"I went to Harvard Business School, worked at Goldman Sachs," he told a Times reporter in 2010. "I know about elites, I know about the contempt that they hold. They hold the basic heartland of this country in contempt."

Bannon became a close friend and patron of Andrew Breitbart, and took over operations of his news organization in 2012, when Breitbart died suddenly of heart failure at age 43.

At Breitbart, Bannon’s antagonisms manifested themselves in coverage that routinely referred negatively to Muslims, inner-city minorities and women, among other groups. Often the facts were suspect, as when Breitbart wrote about an extremely flawed poll’s finding that more than half of American Muslims wanted sharia law, or suggested that Hillary Clinton’s aide, Huma Abedin, might be a Saudi operative.

One Breitbart writer declared "America has a Muslim problem" and made clear he was not talking about extremist Muslims, but all Muslims.

The headline of one Breitbart story screamed: "Birth control makes women unattractive and crazy." Another headline referred to William Kristol, the editor of the conservative magazine the Weekly Standard and an opponent of Trump's, as a "renegade Jew."

Journalist Ben Shapiro, a former writer for Breitbart, described it as a platform for "white ethno-nationalism" and a "cesspool for white supremacist meme makers."

GOP strategist Kurt Bardella, who said he talked to Bannon almost daily for two years while working as Breitbart's media consultant, described him as "the ideological driving force behind Breitbart and its content."

"He put himself front and center," said Bardella, who parted ways with Breitbart as the site became something he saw as "toxic and perpetually malcontent."

Bannon's allies, however, call talk of racism outrageous. On Monday, as the denunciations of Bannon mounted, Breitbart employees quickly signed onto what had all the appearances of a traditional crisis-communications exercise, releasing statements painting Bannon as a sensitive and sympathetic employer — even someone who prizes diversity.

That portrait contrasts with the one that emerged in court filings.  In 2007, during divorce proceedings, Bannon's then-wife alleged that he repeatedly made anti-Semitic remarks as the couple toured Los Angeles private schools for their daughters.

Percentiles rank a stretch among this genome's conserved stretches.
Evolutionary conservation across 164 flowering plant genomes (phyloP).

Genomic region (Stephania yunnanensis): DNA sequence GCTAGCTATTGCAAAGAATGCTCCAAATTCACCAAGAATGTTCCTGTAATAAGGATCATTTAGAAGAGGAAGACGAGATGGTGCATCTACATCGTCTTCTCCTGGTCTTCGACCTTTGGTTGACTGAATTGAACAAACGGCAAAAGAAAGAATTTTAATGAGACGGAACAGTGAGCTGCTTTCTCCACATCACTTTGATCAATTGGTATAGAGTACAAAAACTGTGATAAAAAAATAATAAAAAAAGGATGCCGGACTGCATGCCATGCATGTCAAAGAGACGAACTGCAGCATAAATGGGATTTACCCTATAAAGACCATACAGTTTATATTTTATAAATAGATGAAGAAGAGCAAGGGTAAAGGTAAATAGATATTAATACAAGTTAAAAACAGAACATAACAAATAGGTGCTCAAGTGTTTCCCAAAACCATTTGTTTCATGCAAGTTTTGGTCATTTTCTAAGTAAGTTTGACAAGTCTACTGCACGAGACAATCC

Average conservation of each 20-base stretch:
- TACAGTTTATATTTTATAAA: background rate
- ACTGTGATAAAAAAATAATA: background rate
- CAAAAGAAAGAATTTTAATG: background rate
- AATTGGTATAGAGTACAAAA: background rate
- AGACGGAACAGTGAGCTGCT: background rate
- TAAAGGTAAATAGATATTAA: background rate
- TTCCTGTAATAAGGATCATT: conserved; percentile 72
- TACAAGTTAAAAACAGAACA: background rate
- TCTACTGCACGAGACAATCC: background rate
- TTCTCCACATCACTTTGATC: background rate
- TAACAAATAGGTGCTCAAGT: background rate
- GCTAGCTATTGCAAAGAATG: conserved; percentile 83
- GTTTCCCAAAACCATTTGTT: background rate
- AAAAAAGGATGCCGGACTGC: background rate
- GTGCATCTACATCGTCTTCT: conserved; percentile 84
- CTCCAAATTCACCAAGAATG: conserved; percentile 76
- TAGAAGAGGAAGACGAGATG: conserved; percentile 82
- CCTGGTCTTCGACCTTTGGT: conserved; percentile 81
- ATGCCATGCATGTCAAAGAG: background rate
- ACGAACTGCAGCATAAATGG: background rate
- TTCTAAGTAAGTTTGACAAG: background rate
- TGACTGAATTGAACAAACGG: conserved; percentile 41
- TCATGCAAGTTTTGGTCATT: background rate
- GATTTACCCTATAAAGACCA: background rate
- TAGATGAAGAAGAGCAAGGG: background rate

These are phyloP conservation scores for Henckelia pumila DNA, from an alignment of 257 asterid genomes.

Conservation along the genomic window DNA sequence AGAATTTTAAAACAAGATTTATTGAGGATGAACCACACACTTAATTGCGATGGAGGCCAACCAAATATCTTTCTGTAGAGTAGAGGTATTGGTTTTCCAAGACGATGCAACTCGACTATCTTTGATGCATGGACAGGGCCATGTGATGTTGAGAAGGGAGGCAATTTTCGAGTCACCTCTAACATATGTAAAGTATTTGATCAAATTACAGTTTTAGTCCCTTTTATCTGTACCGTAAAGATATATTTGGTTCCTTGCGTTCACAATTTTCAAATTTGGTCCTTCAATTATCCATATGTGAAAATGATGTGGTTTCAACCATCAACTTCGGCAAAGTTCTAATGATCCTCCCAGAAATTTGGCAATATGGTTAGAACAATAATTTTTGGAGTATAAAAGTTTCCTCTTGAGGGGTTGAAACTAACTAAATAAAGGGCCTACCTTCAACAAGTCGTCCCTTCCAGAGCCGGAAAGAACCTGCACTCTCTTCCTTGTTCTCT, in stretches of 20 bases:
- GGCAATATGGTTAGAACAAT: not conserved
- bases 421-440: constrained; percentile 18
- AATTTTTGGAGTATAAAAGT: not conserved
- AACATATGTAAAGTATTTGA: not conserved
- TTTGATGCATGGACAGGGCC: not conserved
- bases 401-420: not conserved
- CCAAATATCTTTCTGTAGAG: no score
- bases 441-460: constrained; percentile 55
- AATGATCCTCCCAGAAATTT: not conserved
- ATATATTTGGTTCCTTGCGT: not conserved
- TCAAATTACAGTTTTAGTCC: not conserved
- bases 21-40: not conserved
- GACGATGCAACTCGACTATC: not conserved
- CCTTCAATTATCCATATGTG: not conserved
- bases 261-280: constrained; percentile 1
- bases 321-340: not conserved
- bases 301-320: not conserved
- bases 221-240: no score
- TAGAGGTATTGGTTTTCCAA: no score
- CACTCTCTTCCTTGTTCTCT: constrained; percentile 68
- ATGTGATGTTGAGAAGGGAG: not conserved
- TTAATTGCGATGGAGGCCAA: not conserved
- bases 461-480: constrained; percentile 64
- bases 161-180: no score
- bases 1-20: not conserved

She said Bannon had asked the director of the Westland School "why there were so many Hanukkah books in the library." He was concerned that the Willows Community School "used to be in a temple," she alleged in a court filing.

In a deposition, referring to Bannon's reaction to another prominent private school, she said that "the biggest problem he had with Archer is the number of Jews that attend. He said that he doesn't like Jews and that he doesn't like the way they raise their kids to be 'whiny brats,' and that he didn't want the girls going to school with Jews."

Bannon, who ultimately sent his children to Archer for middle school and high school, has denied ever making any such comments.

"This is what they will do to anybody who defeats the left, " said Joel Pollak, a Breitbart journalist in California who is an Orthodox Jew.

"There are no Nazis here, no white nationalists here," Pollak said, of the Breitbart newsroom. "If our articles appeal to people beyond our core audience, there is nothing I can do about that."

"We are what we have always been," he said, "a voice for the conservative movement."

Times staff writers Michael A. Memoli in Washington and Robin Abcarian in Los Angeles contributed to this report.

Follow me: @evanhalper

UPDATES:

5:35 p.m.: This article was updated with background on Bannon's upbringing and Breitbart News, as well as comments by Breibart journalist Joel Pollak.

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This article was originally published at 10:50 a.m.